Last night the NASA Earth Observatory posted up a natural colour satellite image of Puyehue Cordon Caulle – the volcano in Chile which has been erupting since June (and which I wrote about here). The eruption itself started on the 3rd of June, and has not really stopped since. It’s going to take a while before we manage to get a proper handle on how much material has been ejected, but the plume has caused widespread disruption in the Southern hemisphere throughout that period.
The thing I most wanted to draw attention to from this image is actually how little expression this eruption has had on the immediate surrounding area in this time. Bearing in mind that there has been widespread fall of pumice (check out the video below which shows pumice rafting on a local lake) one might expect a widespread blanket of fall to be obvious in the region around the volcano. While there is certainly an effect within 10km of the vent, the outlying area is almost completely unaffected at this scale.
That’s not to say material has not fallen here; what is quite impressive is the capacity the area has shown for dispersing these tephra. The June 20th images (right, top) show very obvious and large pumice rafts accumulating on lakes 40km or so East South East of the volcano. The more proximal deposit is more clearly demonstrated in these false-colour ASTER images from June 11th (red is vegetation, grey is ash accumulation). It is clear that large areas have had significant build up of material, yet which have very little observable footprint in the most recent images – the pumice rafts are gone, and the snow appears to have little change in albedo.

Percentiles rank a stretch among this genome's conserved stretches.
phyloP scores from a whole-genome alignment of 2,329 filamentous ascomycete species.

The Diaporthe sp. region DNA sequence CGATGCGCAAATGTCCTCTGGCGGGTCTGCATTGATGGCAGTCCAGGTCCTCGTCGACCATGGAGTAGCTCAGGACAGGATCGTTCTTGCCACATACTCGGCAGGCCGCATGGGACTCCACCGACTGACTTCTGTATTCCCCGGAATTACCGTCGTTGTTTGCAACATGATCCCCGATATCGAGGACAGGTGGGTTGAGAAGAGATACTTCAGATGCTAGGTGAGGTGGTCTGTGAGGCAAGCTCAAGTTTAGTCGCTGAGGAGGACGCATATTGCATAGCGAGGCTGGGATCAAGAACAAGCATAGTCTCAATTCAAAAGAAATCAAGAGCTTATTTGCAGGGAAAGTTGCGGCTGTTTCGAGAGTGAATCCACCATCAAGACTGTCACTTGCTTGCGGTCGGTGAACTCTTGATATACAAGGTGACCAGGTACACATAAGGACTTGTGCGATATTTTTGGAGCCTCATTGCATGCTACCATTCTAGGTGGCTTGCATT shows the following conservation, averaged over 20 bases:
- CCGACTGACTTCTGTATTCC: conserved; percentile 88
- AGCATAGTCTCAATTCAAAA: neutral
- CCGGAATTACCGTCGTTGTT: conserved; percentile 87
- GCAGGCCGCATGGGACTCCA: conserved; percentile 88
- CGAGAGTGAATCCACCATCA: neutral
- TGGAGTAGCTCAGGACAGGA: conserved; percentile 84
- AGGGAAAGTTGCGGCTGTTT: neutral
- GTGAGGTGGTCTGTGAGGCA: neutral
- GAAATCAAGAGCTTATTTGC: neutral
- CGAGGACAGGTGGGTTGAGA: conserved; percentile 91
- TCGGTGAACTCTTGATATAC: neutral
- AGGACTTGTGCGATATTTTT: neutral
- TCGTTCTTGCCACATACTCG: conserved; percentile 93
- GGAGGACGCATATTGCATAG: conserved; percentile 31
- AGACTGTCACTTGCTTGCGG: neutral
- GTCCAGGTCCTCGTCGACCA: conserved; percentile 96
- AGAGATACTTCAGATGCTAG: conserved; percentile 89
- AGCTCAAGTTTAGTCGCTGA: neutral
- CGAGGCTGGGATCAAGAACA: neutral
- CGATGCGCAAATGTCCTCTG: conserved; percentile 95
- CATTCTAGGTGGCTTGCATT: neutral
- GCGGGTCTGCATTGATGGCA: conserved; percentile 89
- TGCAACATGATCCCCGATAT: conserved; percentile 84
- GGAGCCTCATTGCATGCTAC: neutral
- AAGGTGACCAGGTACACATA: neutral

Perhaps most strikingly, east of the mountain range we find a very significant dispersal and deposition of ash. The image below shows a natural colour satellite image from 13th June, in which tens of thousands of square kilometers of Argentina are blanketed by ash. This ash blanket is still visible in the 17th September image. while it is true that the dominant weather systems have had the plume travelling East of the volcano, there have also been significant periods where the plume has been transported West, over Chile, yet here we observe no ash blanket.
My assumption is that this is a rain shadow effect; the wet Western side of South America is washed clean regularly, whereas the dry Argentinian side does not see enough rainfall to clear the blanket of tephra.
As far as geology goes, this may have some interesting lessons for us. Volcanostratigraphers tend to map tephra dispersal in terms of isopachs – essentially contours of at what distance certain thicknesses of ash are achieved. These are strongly affected by dominant wind patterns, but I wonder how often people looking for tephra from particular eruptions consider the environment in which they are looking?
It is generally assumed that fall deposits from volcanoes (i.e. pumice and ash) simply drape the topography, while flow deposits (pyroclastic flows, lahars and so on) fill valleys. The image below is a composite photo I took near Rotorua in New Zealand, showing a fairly ideal drape of fall material with almost constant thickness lying over a what had been an outcrop of rock.
If we instead begin to consider that large volumes of fall deposit can be transported quickly and efficiently in wet environments, then several issues become apparent. Tephra thickness measurements will be directly effected by where in the palaeotopography they are found; topographic highs will be depleted of material, while the palaeovalleys may be relatively thick (or, to the other extreme – stripped completely). Workers looking to tephra for stratigraphic correlation would encounter similar problems, with apparent thickness differences (or just absence) of material potentially leading to miscorrelation. The palaeoenvironment is often considered in terms of being erosional or depositional, but – and I admit I’m exposing myself as a stereotypical Englishman here – how often do we talk about the weather?
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